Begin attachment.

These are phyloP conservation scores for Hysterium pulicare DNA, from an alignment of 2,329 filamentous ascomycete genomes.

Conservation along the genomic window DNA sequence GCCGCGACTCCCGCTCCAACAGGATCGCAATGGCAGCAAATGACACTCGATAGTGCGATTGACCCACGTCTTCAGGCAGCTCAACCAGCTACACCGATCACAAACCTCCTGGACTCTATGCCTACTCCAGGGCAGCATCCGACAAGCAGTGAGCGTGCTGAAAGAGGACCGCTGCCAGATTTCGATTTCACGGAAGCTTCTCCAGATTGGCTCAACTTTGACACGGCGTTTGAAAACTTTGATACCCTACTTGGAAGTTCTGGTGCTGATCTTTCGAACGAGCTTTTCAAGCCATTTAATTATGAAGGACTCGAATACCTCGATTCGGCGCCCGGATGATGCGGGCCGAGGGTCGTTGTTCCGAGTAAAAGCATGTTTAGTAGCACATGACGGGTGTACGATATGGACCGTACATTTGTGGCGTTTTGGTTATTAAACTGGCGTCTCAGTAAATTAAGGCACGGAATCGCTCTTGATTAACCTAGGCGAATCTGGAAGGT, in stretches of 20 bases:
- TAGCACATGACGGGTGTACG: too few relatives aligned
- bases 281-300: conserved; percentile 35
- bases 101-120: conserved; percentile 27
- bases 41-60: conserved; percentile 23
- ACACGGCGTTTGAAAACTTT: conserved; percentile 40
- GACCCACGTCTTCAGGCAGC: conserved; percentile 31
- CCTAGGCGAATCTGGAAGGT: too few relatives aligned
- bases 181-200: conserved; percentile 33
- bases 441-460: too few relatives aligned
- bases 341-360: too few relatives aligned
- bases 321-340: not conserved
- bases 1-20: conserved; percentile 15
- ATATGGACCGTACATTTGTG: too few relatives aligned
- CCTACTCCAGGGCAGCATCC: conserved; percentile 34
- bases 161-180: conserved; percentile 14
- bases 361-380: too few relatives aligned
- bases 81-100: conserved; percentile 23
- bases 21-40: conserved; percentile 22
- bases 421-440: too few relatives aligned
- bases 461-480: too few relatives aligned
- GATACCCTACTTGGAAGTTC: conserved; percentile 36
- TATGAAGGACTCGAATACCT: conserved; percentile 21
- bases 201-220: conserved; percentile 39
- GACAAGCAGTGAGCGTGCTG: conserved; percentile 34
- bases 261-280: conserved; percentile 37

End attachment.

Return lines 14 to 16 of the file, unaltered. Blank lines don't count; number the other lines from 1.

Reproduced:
- bases 1-20: conserved; percentile 15
- ATATGGACCGTACATTTGTG: too few relatives aligned
- CCTACTCCAGGGCAGCATCC: conserved; percentile 34